Suppose there was no more CWC-LIME? Let's look at possible outcomes as it relates to the Jamaican situation.
1. CWC-LIME exits, leaving a huge void in the mobile & landline service and broadband delivery which Digicel would be all too happy to fill, thereby creating a monopoly, while Columbus-FLOW dominates the landline, broadband and cable space.
2. Digicel buys Columbus (which I understand it tried to do), thereby controlling mobile, broadband data, landline and cable. This would, in effect, put the last nail in CWC's coffin, as it would no longer be viable.
3. Columbus buys CWC (which does not make sense, but for argument's sake) and again a monopoly would be created, with Columbus controlling landline, broadband and cable, leaving a gap in the mobile-service space, which Digicel would no doubt capitalise on.
4. CWC buys Columbus in a desperate attempt to stay viable, assumes a monopoly on landline, broadband, and cable, and starts to compete with Digicel, which already has mobile-service monopoly, but is rapidly moving to catch up and establish itself in the broadband and cable space.
5. CWC-LIME exits, Digicel buys Columbus, and is the last man standing.
When you start to look at these scenarios, some things become painfully obvious, right? Furthermore, this acquisition is subject to regulatory and ministerial approval, which I am sure Digicel will start lobbying quite heavily against, even though it has done some acquisitions and mergers of its own that did not seem to meet much ministerial or regulatory resistance.
And this is only the case as it exists in Jamaica. In the words of one of my wiser colleagues, if you want to see confusion, go look at what is happening in Trinidad. In Trinidad, CWC owns 49 per cent of the government-controlled Telecommunications Services of Trinidad and Tobago Limited (TSTT). In other words, it now owns what was its biggest competitor. If the acquisition is approved by the government, which also holds a 51 per cent stake in TSTT, that will be the new monopoly in Trinidad and Tobago. How do you like them apples?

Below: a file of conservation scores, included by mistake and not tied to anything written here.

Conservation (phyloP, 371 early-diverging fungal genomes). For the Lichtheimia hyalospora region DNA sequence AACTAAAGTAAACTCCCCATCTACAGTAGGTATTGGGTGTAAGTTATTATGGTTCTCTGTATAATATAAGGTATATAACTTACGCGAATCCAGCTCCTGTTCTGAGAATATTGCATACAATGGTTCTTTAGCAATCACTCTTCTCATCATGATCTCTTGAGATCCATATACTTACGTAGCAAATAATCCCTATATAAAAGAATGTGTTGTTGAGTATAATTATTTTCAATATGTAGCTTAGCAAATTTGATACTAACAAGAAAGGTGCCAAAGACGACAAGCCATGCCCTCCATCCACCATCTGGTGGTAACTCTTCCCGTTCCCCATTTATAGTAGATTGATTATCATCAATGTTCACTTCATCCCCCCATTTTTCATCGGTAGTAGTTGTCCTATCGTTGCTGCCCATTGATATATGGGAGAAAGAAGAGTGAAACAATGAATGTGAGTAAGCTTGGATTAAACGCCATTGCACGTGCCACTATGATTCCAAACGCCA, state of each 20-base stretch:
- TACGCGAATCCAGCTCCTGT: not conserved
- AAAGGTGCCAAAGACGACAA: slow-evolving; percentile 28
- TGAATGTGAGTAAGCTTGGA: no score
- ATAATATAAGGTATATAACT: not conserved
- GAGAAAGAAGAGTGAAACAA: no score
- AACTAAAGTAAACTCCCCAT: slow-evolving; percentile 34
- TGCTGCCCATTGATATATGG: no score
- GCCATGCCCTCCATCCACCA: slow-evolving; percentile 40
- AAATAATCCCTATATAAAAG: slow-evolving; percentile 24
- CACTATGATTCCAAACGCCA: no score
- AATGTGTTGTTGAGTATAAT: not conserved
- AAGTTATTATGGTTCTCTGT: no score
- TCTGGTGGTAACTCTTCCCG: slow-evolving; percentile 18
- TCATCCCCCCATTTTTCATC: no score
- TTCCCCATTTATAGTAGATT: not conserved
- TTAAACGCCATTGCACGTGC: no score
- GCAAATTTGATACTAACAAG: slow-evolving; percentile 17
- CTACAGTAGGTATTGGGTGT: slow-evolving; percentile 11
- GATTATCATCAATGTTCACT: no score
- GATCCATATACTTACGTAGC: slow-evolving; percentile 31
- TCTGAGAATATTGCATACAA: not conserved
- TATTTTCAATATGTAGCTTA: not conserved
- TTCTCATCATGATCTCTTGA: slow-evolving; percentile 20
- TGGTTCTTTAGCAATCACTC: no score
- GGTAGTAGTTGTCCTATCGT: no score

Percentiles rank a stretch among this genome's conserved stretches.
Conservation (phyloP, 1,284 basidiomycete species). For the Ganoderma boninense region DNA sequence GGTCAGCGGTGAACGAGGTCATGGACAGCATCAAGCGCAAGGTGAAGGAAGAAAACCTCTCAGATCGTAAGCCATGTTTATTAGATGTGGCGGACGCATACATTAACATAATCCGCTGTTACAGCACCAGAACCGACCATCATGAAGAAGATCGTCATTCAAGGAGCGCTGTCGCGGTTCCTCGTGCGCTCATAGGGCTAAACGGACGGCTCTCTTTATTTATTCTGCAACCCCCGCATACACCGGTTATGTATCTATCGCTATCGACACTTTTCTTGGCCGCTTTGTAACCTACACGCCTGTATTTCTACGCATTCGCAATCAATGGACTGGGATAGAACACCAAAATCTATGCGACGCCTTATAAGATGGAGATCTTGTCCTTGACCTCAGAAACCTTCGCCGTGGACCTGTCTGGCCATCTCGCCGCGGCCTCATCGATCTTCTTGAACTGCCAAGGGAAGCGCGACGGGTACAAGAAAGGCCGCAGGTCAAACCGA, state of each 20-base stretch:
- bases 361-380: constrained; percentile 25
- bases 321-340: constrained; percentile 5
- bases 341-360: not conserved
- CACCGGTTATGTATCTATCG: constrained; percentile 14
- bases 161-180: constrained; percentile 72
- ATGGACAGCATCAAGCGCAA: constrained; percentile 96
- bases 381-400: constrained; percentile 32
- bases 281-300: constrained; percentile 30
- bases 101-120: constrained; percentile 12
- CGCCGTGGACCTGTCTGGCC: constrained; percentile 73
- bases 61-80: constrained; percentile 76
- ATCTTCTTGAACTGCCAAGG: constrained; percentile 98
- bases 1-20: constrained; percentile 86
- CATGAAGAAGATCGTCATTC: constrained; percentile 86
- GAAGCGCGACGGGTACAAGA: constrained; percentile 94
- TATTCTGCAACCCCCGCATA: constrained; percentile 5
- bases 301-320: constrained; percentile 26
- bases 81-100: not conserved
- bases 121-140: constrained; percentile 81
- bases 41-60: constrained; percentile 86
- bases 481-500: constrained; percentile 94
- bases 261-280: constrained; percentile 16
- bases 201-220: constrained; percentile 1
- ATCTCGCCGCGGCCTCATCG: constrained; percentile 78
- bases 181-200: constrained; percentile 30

Ultimately, we will have to see where the chips fall over the next few months. A couple of things are certain, though: This acquisition is seismic in the effects it will have on the industry, both locally and regionally. The resulting duopoly will bring about some serious competition in the local sector and, possibly, real value for the consumer if, and only if, our trusted regulators do what they are mandated to do and the requisite legislation is put in place.
If CWC is unable to quickly overcome the negative stigma attached to its brand and paint a more rosy picture of value and service delivery to its customers, it would have squandered a major opportunity (and a whole lot of money) and failed to re-establish itself as a major force to be reckoned with.
Trevor Forrest is CEO of 876 Technology Solutions, a company specialising in website design, cloud hosting and document management. Email feedback to email@example.com and firstname.lastname@example.org.